This summer, I participated in “CPD 23 Things,” an online continuing education opportunity sponsored in part by the Nebraska Library Commission. Participants (librarians) experimented with a variety of social media tools (e.g., Prezi, Pushnote, Google Docs, Evernote, citeulike and many more). We were to experiment with items discussed in one or more posts (“Things”) each week and blog about them. In addition, some weekly assignments asked us to think about our personal “brand,” library advocacy, and other elements of professional development.
So Much to Think About
The experience was almost overwhelming in that there were so many things to explore and often times we were comparing similar tools, (e.g., Google Docs and Dropbox). At the same time we were also asked to think about whether we would or could make meaningful professional or personal use of any of the tools we were experimenting with.
Like many who participated, I tried some tools that I knew immediately that I would have no use for. There were other tools that I need to think about and experiment with some more; there were a few tools that I was already using or that I embraced and am using now.
The “23 Things”program was a positive experience and I’ve continued to read about and explore new tools and resources. Truthfully, it is daunting to not only try to remain aware of emerging technologies but also to sift out the gems from the dross and chaff.
Assistive technology or equipment adds its own layer of complexity to our computer dependent society. Being savvy about assistive technology and equipment can also be a formidable task. Sometimes identifying and acquiring the proper technology or equipment is not the only challenge. User-friendliness, learning curve, and price add to the issues that must be considered. In terms of computer software or equipment, issues of compatibility with existing hardware or software, and license requirements are additional considerations.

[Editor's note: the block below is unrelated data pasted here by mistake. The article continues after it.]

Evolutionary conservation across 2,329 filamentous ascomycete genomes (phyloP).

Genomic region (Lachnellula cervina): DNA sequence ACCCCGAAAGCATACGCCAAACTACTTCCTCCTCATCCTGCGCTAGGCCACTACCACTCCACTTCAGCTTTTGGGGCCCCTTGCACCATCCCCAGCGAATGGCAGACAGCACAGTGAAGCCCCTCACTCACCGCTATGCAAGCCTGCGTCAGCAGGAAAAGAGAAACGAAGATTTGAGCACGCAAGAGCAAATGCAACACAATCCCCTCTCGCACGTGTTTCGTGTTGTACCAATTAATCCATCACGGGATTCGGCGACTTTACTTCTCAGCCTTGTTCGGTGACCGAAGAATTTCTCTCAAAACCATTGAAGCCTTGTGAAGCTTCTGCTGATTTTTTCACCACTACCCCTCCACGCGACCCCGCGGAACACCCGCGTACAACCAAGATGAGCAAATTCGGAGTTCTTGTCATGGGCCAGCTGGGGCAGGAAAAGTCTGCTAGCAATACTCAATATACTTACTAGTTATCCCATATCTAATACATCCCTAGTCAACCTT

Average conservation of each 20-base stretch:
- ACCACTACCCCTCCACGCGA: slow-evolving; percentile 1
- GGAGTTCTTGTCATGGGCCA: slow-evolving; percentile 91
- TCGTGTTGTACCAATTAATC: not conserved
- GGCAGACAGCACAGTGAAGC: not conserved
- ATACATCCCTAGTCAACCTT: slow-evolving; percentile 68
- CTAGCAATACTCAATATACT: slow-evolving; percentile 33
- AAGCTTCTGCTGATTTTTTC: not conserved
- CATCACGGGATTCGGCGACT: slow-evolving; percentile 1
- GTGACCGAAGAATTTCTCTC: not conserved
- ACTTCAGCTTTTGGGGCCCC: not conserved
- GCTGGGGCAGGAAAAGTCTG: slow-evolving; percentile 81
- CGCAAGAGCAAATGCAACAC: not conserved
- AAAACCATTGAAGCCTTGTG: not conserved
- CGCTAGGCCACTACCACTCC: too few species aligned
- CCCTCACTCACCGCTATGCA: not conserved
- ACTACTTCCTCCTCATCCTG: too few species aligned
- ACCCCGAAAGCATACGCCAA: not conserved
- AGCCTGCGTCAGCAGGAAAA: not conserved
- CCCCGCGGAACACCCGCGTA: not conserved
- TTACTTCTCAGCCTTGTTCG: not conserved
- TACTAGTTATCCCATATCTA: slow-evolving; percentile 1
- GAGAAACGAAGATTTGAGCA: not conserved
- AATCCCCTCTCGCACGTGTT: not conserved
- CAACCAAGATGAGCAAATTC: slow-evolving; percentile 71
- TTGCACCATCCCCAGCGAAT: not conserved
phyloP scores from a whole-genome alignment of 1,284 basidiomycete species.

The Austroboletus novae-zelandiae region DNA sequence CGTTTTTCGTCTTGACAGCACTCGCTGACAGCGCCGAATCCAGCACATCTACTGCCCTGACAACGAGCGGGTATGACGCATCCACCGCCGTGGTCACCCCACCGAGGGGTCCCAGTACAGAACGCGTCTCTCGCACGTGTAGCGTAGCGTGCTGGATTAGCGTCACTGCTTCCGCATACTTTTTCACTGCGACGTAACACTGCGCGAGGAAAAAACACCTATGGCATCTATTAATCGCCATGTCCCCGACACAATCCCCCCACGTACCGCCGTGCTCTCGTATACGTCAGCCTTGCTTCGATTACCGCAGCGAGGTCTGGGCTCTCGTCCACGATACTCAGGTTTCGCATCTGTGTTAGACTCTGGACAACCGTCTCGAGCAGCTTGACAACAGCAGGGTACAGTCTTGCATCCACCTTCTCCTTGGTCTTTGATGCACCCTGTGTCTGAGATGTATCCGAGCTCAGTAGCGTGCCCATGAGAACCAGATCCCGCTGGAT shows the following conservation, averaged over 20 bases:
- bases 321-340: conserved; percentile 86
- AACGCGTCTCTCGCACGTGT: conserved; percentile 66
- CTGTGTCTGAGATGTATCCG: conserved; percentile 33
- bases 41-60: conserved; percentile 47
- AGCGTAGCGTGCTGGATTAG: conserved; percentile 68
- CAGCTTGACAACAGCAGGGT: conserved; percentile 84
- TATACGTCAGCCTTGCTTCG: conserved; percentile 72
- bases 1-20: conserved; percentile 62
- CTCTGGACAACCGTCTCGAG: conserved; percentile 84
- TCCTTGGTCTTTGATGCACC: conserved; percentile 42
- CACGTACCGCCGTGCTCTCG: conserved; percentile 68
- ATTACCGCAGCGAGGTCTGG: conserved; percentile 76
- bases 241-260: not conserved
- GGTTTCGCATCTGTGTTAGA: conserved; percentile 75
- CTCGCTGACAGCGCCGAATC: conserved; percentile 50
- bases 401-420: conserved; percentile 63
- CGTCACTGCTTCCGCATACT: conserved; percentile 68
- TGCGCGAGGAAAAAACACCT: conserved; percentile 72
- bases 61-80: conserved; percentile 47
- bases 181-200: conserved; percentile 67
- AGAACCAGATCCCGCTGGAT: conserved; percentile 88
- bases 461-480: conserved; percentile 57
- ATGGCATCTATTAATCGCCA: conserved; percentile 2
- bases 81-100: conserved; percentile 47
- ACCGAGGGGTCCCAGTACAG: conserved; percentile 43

We indeed live in exciting, if dizzying times. Some adaptive technology and/or software has gone “mainstream” now and is marketed to a broader audience (Dragon Dictate comes to mind). With the advent of “smart” phones (and similar “smart” technology), more and more apps are being developed that open up the world for individuals with disabilities. This is good!
Smart Technology Changing Lives
A recent article from Mashable Tech, 4 Ways iPads Are Changing the Lives of People With Disabilities is only one of several articles I’ve skimmed recently that talk about how IPads, and other “smart” tools are enhancing the lives of people with disabilities. An April 2011 post from the Blind Blogger entitled, Creating a Mobility App for Blind People, talks about a mobility app for the Android phone. Thomsen Young
compiled a handy list of the top 10 “most useful” iPhone apps for deaf and hard of hearing consumers.”
Educational apps are also beginning to proliferate and at our recent conference, WinAhead members were fortunate to have an informative presentation by Lenette Sprunk of ESU 3 about a number of useful apps and technology such as the LiveScribe smart pen (I want one!). The image below shows the apps Lenette shared with attendees.
It’s exciting to see how smart phones and similar technology are tools usable by everyone including individuals with disabilities. The pace of technological development is dizzying but exciting. Learning how to remain technologically savvy and aware is a significant challenge we all face but it is worth it.
- “The Illustrated Guide to Assistive Technology and Devices” by Suzanne Robitaille Just Reached #1 on Amazon’s Assistive Technology List (prweb.com)
- Assistive Technology (iteachwithtechnology.wordpress.com)
- ‘The Case Against Assistive Technology’ Video Challenges Educators to Think Differently About Reading and Writing Accommodations in the Classroom (prweb.com)